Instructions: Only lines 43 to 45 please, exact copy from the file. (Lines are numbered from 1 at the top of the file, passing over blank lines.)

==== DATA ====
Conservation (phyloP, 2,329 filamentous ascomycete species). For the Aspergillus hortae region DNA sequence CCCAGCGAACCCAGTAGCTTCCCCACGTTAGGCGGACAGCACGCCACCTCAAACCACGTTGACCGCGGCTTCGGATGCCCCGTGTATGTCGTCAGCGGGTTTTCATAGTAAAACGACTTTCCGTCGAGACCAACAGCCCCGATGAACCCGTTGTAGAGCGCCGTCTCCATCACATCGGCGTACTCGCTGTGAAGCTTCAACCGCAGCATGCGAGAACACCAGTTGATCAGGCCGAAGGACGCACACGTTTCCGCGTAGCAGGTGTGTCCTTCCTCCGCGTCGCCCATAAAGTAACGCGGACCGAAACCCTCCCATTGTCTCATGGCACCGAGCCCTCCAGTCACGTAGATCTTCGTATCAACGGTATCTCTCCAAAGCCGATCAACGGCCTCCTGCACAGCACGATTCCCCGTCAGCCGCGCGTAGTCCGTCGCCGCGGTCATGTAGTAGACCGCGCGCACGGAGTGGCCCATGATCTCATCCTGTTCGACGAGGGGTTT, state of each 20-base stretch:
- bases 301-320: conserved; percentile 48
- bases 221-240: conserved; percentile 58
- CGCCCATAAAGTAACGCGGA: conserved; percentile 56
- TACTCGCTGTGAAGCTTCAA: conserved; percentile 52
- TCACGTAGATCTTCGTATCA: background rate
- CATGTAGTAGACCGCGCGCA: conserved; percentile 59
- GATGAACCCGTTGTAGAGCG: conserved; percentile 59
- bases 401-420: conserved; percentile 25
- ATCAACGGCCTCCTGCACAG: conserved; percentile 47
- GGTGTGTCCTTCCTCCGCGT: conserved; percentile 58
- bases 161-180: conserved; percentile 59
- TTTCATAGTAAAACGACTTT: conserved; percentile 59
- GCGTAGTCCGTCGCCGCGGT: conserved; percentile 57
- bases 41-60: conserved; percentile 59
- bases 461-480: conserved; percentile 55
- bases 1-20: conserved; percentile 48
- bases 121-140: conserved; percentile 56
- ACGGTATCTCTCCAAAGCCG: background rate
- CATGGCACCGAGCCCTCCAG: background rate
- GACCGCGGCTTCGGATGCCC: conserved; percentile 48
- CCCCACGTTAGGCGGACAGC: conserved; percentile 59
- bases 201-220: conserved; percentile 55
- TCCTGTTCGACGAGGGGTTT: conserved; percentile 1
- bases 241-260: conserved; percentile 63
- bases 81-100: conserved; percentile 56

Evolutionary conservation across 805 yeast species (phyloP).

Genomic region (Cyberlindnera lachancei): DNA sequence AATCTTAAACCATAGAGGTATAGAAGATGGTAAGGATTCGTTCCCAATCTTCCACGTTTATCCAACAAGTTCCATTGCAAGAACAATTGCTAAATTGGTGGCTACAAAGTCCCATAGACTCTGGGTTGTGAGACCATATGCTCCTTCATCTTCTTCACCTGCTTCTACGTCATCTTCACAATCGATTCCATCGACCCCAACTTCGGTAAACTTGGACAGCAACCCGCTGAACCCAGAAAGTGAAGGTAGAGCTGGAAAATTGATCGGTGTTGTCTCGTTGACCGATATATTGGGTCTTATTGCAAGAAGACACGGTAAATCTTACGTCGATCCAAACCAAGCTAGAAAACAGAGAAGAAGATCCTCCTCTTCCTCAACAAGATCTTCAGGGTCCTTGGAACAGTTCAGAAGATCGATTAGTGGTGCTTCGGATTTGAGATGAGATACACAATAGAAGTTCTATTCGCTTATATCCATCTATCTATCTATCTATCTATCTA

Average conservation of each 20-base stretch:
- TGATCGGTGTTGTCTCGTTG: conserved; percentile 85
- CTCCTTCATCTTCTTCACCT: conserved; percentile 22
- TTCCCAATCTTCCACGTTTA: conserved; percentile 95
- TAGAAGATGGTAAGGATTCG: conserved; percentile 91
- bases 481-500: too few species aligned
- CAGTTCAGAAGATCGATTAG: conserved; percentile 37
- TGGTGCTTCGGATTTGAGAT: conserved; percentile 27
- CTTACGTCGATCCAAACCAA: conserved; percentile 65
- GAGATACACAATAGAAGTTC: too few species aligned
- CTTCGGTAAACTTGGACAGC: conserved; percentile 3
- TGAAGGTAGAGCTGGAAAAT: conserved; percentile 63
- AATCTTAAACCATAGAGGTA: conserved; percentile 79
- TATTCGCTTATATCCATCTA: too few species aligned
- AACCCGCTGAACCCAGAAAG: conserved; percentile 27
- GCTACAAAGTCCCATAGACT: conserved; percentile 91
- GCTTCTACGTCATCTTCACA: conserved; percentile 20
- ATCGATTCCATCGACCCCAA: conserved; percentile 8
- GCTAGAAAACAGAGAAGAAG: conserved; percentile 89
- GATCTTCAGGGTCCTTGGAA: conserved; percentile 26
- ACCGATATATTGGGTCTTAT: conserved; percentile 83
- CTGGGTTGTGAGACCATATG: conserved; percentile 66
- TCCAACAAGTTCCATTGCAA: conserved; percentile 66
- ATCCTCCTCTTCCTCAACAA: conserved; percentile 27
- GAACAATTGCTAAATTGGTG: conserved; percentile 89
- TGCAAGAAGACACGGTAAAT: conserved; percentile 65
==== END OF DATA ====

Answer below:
- AACCCGCTGAACCCAGAAAG: conserved; percentile 27
- GCTACAAAGTCCCATAGACT: conserved; percentile 91
- GCTTCTACGTCATCTTCACA: conserved; percentile 20